Articles | Volume 8, issue 12
Atmos. Meas. Tech., 8, 5177–5187, 2015
Atmos. Meas. Tech., 8, 5177–5187, 2015

Research article 10 Dec 2015

Research article | 10 Dec 2015

Comparison of advanced offline and in situ techniques of organic aerosol composition measurement during the CalNex campaign

J. Timkovsky1, A. W. H. Chan2,a, T. Dorst1, A. H. Goldstein2,3, B. Oyama1,4, and R. Holzinger1 J. Timkovsky et al.
  • 1Institute for Marine and Atmospheric Research Utrecht, Utrecht University, PO box 80005, 3508 TA, the Netherlands
  • 2Department of Environmental Science, Policy, and Management, University of California, Berkeley, California, USA
  • 3Department of Civil and Environmental Engineering, University of California, Berkeley, California, USA
  • 4Department of Meteorology, Institute of Astronomy, Geophysics, and Atmospheric Sciences, University of São Paulo, Brazil
  • anow at: Department of Chemical Engineering and Applied Chemistry, University of Toronto, Toronto, Ontario, Canada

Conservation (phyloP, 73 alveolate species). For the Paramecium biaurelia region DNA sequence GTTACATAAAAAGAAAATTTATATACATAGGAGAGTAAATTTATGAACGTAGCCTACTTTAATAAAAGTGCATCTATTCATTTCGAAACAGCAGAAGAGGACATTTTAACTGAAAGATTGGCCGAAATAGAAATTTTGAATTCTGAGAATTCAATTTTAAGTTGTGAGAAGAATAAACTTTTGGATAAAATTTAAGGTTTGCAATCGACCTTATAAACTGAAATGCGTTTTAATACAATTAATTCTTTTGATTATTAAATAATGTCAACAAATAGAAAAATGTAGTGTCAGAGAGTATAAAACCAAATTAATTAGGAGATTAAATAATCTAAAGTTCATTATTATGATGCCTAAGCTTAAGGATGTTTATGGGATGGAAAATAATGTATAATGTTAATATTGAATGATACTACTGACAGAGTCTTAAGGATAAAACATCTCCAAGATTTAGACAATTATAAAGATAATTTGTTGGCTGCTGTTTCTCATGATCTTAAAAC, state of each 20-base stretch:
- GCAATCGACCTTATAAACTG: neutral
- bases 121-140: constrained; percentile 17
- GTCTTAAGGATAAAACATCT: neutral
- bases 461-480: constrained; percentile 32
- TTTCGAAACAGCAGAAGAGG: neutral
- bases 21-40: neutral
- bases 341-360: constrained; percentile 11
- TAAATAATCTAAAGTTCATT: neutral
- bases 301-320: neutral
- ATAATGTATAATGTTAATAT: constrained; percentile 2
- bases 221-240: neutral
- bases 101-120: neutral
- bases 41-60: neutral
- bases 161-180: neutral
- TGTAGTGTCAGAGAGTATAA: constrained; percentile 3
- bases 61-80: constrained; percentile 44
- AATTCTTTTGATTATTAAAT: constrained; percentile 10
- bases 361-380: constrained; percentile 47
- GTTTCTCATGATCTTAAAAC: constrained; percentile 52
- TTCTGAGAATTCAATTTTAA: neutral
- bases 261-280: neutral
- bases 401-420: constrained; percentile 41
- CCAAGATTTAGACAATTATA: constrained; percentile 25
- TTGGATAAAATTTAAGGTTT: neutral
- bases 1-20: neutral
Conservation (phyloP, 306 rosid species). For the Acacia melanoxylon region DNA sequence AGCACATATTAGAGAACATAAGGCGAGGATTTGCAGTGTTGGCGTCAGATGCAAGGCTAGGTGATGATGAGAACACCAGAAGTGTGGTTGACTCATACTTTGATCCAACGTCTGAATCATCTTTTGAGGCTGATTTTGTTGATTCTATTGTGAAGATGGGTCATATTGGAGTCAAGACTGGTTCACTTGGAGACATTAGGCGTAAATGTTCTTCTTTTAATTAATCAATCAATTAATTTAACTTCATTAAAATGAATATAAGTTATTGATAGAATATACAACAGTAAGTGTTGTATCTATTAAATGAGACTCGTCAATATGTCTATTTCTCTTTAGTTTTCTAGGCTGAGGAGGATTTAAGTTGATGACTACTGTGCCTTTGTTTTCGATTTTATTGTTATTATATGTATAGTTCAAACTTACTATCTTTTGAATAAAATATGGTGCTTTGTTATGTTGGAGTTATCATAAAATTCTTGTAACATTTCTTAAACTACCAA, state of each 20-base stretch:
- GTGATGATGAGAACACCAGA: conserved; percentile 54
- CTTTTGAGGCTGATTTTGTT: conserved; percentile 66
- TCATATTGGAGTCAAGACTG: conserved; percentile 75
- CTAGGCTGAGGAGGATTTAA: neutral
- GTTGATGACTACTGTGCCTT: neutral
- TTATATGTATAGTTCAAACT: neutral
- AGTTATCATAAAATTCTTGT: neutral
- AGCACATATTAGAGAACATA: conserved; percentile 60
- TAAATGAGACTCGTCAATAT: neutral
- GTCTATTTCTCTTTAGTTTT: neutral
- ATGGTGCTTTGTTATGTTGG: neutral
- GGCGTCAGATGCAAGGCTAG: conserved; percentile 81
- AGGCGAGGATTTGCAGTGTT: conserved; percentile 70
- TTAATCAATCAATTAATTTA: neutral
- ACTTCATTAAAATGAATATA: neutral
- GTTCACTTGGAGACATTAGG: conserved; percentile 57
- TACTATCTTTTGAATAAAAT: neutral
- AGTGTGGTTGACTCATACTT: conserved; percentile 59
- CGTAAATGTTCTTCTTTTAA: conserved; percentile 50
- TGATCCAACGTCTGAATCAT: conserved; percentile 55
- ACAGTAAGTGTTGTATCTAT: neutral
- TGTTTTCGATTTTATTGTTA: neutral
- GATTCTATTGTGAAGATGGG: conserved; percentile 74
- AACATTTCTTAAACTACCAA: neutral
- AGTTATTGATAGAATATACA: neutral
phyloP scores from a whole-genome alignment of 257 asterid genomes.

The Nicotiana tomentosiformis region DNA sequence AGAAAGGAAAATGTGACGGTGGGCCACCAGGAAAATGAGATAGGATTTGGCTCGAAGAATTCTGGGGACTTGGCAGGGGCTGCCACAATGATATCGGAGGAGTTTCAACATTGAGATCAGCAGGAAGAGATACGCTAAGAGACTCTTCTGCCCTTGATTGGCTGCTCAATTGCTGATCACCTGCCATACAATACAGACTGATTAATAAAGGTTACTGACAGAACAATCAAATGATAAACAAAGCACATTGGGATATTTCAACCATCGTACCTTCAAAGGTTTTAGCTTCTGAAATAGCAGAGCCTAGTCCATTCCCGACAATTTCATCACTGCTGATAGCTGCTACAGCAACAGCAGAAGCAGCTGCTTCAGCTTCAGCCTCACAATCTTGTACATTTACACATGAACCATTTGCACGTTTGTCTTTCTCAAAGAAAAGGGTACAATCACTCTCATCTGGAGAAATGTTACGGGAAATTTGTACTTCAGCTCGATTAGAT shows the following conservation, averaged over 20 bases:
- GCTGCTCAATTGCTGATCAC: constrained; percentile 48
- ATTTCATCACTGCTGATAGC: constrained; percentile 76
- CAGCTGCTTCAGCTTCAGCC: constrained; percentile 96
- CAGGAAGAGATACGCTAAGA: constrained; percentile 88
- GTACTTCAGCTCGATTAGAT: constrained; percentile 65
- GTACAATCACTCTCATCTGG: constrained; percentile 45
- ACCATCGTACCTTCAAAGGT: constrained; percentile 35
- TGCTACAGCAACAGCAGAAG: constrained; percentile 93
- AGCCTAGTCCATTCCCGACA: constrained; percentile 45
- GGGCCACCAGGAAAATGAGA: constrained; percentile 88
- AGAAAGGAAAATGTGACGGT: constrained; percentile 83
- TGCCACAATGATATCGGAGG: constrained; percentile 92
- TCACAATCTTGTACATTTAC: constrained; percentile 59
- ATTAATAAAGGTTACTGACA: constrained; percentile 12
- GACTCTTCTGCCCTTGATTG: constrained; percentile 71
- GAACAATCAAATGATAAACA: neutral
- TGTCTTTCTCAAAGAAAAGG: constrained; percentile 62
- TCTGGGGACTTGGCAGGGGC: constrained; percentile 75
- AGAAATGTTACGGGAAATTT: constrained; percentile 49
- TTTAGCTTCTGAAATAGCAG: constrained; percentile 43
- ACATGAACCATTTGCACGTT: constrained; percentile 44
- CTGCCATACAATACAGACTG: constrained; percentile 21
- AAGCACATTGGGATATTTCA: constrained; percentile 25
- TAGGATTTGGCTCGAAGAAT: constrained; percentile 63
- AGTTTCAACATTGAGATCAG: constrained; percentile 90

Abstract. Our understanding of formation processes, physical properties, and climate/health effects of organic aerosols is still limited in part due to limited knowledge of organic aerosol composition. We present speciated measurements of organic aerosol composition by two methods: in situ thermal-desorption proton-transfer-reaction mass spectrometry (TD-PTR-MS) and offline two-dimensional gas chromatography with a time-of-flight mass spectrometer (GC × GC/TOF-MS). Using the GC × GC/TOF-MS 153 compounds were identified, 123 of which were matched with 64 ions observed by the TD-PTR-MS. A reasonable overall correlation of 0.67 (r2) was found between the total matched TD-PTR-MS signal (sum of 64 ions) and the total matched GC × GC/TOF-MS signal (sum of 123 compounds) for the Los Angeles area. A reasonable quantitative agreement between the two methods was observed for most individual compounds with concentrations which were detected at levels above 2 ng m−3 using the GC × GC/TOF-MS. The analysis of monocarboxylic acids standards with TD-PTR-MS showed that alkanoic acids with molecular masses below 290 amu are detected well (recovery fractions above 60 %). However, the concentrations of these acids were consistently higher on quartz filters (quantified offline by GC × GC/TOF-MS) than those suggested by in situ TD-PTR-MS measurements, which is consistent with the semivolatile nature of the acids and corresponding positive filter sampling artifacts.